During my training walks for Avon 39, I've been thinking about my feet. I really like my feet. They're not particularly beautiful. They're kind of big. They have a tendency to get dry and sore around my heels, but I like them. They're the one part of my body that's purely functional to me, the one part of my body I'm not critical, or precious, or self-conscious about. Yes, I'll dress them up with polish for fun, but ultimately I'm happy with them however they are. They've carried me through life for forty-four years and I hope they carry me through another forty-four. First, they need to carry me along my 39-mile walk in October.
I said I'd post every week about my walk training, but there hasn't been much new to say. I've mostly been doing daily three-mile walks. The longest walk I've been able to fit in is five miles. It's a challenge to find the time, but I'm planning to attempt a ten-mile walk tomorrow and one fifteen-mile walk before the big day. I figure if that feels okay, I'll be good to go. Showing up is the most important thing. I'm also proud to say I've raised $3,200 towards breast cancer research, so far. It's still not too late to donate! Just click here. I promise it will feel good. I'm looking forward to writing about my post-walk experience. I'm sure my feet and I will have plenty of stories to tell.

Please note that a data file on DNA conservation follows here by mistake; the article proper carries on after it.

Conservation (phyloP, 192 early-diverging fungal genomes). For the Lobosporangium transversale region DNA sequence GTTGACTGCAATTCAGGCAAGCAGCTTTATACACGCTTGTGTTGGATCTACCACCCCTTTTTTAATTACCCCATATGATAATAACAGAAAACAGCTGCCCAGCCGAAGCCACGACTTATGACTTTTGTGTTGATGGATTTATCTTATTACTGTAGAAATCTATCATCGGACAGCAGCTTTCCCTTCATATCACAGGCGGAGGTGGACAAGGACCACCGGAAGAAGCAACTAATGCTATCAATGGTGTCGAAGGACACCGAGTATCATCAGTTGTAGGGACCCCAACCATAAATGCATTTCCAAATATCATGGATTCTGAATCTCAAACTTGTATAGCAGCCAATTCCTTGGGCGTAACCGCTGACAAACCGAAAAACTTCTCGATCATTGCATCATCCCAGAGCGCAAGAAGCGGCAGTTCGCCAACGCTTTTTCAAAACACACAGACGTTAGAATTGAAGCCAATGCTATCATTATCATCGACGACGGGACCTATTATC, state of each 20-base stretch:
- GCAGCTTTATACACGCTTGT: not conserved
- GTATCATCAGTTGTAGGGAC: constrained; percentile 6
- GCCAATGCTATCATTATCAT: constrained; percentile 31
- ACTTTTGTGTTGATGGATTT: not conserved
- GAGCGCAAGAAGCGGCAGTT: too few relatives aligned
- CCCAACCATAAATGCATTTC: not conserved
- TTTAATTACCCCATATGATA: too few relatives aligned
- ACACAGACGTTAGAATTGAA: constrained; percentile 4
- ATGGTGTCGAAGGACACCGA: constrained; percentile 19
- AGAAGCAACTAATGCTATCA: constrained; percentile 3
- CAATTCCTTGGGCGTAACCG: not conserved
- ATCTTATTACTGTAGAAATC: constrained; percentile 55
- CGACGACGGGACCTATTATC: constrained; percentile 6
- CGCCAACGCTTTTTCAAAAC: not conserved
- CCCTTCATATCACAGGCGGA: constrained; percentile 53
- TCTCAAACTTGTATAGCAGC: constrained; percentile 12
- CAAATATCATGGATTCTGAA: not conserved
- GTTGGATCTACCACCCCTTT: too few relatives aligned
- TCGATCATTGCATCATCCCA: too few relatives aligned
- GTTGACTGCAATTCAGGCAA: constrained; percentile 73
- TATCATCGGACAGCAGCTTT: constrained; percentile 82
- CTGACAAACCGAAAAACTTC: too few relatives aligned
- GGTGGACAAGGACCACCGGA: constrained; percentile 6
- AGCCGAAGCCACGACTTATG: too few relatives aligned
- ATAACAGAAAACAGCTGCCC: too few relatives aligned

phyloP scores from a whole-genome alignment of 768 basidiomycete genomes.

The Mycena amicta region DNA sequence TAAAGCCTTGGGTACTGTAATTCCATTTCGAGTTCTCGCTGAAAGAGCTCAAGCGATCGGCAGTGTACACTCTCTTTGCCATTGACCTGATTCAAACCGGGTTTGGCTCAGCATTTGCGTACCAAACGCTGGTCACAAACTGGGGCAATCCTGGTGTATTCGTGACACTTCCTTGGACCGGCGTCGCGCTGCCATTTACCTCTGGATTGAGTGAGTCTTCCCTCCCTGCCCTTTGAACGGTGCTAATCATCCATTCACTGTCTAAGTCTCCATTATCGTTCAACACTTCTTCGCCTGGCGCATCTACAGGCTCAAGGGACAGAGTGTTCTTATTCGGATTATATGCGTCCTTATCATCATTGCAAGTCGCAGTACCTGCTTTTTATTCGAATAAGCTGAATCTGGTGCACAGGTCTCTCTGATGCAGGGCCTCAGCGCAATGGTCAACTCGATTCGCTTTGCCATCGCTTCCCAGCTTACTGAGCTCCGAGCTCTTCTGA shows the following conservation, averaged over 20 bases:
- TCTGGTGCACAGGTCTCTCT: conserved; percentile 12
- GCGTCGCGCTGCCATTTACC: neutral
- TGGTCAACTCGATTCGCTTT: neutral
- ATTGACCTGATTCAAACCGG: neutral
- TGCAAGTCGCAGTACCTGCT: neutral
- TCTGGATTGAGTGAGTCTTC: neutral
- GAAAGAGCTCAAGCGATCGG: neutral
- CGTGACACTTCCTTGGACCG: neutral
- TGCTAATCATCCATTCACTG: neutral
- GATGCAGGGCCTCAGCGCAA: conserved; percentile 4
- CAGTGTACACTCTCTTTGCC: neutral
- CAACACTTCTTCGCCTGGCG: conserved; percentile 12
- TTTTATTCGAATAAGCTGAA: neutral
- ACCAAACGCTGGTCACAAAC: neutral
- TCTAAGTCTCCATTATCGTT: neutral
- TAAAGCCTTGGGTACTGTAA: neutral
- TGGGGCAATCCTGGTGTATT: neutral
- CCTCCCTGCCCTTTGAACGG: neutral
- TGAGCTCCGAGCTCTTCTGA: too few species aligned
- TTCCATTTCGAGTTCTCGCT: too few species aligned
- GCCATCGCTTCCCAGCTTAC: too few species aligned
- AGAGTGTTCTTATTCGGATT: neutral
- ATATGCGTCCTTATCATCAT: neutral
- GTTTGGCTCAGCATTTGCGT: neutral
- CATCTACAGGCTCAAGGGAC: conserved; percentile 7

As I try to get in shape for the Avon 39 Walk to End Breast Cancer in October, I’ve been thinking about stamina. I think some people have long-term stamina, and some people have long-distance stamina. Some lucky people have both. Great athletes probably have both. Sometimes I tell my teen writing students that a big part of what makes people grow as writers is not miraculous talent, but the will to just keep doing it, little by little, or bird by bird, as writer, Anne Lamott, says. I think I do have that kind of stamina, long-term stamina.
Unfortunately, I don’t have great long-distance stamina. I was on the swim team in high school. There were two types of “members.” Those who simply joined and those who made varsity. Guess which one I was? But I was happy to be part of a team that accepted everyone, not a common occurrence in my athletically driven town. I wasn’t a very strong swimmer, but I put in my time and showed up. Over many years, I might have become a decent competitor. I only swam for two years, and though I absolutely grew stronger, I rarely placed in races. I also hated the longer races and refused to do the 500 freestyle, which is a 20-lap race. I preferred the sprints. I did not think it was possible to maintain my strength for that long and feared if I actually did it, my time would be the slowest ever recorded. One meet, though, my coach wanted to put me in the 500. I must have looked so frightened, my refusal must have been so adamant, that he backed off and he was a pretty tough coach. I think he was afraid I might drown.